One of the classic rites of springtime in New England is a trek into Tuckerman Ravine in the White Mountain National Forest in New Hampshire. Whether you’re packing skis for a few runs down the famously steep gullies of the headwall or simply packing a lunch for a sit-down on the rocks to watch the action, the ravine is a great place to spend a beautiful spring day in the mountains.
The enormous glacial cirque on the east side of Mt. Washington that is Tuckerman Ravine collects a huge quantity of snow, swept into the bowl by the ceaseless winds that scour the massive expanse of the Bigelow Lawn high above. Snow depths can range anywhere from 10 to 50 feet in the ravine and snow can linger well into June, so it’s no wonder the place is popular with skiers looking for those last turns of the season.
Named for Edward Tuckerman, the botanist who studied Alpine plants and lichen here in the early 1800s, the ravine is reached by a 3-mile hike over Tuckerman Ravine Trail, which departs from the Appalachian Mountain Club’s Pinkham Notch Visitor Center on Route 16 halfway between the villages of Gorham and Glen.
The trail, a snowcat track in spring, gains 1,850 feet in 2.5 miles between the trailhead and Hermit Lake Shelters, then climbs another half-mile and 500 feet to the floor of the ravine at an elevation of 4,300 feet.
“It’s an amazing scene up there, some really impressive terrain, steep and in your face,” said Chris Joosen, lead climbing ranger with the White Mountain National Forest. “There’s no place else quite like it in the Northeast.”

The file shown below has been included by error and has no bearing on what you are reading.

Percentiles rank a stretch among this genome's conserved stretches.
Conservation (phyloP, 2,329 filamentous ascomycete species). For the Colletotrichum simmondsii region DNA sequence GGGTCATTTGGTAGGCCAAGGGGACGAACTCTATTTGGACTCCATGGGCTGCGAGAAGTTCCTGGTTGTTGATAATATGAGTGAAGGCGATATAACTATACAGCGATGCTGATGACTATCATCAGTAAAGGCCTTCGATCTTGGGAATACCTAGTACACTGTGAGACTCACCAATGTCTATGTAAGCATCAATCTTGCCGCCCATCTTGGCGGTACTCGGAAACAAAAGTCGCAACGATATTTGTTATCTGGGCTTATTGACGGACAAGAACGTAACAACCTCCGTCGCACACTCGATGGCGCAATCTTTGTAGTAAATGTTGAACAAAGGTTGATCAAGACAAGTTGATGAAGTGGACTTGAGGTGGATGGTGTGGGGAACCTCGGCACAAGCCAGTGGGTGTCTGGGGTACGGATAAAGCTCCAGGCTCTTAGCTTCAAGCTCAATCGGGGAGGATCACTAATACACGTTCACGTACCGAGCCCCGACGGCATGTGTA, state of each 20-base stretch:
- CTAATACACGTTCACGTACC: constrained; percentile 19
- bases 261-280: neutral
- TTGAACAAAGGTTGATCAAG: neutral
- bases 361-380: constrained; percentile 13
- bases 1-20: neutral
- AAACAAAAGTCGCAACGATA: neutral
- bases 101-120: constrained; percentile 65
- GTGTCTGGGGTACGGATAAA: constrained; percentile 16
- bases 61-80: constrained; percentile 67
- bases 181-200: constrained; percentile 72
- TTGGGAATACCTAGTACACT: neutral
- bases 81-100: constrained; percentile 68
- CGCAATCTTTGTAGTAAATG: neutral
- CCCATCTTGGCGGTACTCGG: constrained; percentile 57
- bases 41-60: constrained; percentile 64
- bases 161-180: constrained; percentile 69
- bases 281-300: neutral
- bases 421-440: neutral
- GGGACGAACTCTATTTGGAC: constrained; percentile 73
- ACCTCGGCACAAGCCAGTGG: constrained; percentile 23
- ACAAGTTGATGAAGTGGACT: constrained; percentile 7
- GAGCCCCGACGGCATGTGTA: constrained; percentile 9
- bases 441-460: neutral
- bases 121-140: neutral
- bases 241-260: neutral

Joosen recommends that Tuckerman hikers prepare for unpredictable weather, which if nice means plenty of sunscreen, and if not, calls for layers of warm clothing. Good hiking boots with traction devices, but not snowshoes, are needed for the incoming hike.
Hikers need to be aware of four of the “Big Five” hazards when traveling into Tuckerman Ravine, advised Joosen: avalanches, falling ice, undermined snow and weather. A fifth hazard, crevasses, is applicable to skiers and climbers ascending to higher elevations.
Once on the ravine floor, hikers can find a spot to the left or right of the trail and settle in. The area above and nearer to the headwall known as the Lunch Rocks is no longer recommended as a place to hang out.
“Lunch Rocks is a hazardous place to sit,” said Joosen. “It’s very exposed to icefall and 90 percent of the injuries and deaths have occurred in that area.”
If the weather is good, don’t be surprised if you find yourself in the company of many hundreds of hikers and skiers who have all come for an adventure of one sort or another. Enjoy the scene; it’s magnificent at any time with any amount of crowds.
Seven major gullies are etched into the headwall. From left to right, there’s Left Gully, The Chute, Center Gully, The Icefall, The Lip, Right Gully and The Sluice. And while the Tuckerman gullies are unquestionably the domain of the expert skier, intermediate skiers can have some fun, too.
“The lower angle and lower down slopes offer some short runs where you don’t necessarily have to be a great skier,” said Joosen. “But up high you’d better know what you’re doing.”
To return, hike back down the same trail, or, if you’ve brought skis along, ski out on the Sherburne Ski Trail, an ungroomed, intermediate backcountry run that parallels the Tuckerman Ravine Trail and deposits you at the Pinkham base.
If desired, Tuck hikers can spend the night at the AMC Joe Dodge Lodge with a bunk and breakfast special, or buy a permit for a night of camping in the Hermit Lake Shelters.
For more info and links to avalanche advisories, weather reports, trip planning and lodging, go to www.outdoors.org/recreation/tuckerman.
Carey Kish of Bowdoin is editor of the AMC Maine Mountain Guide. Find him on Facebook and Twitter @CareyKish.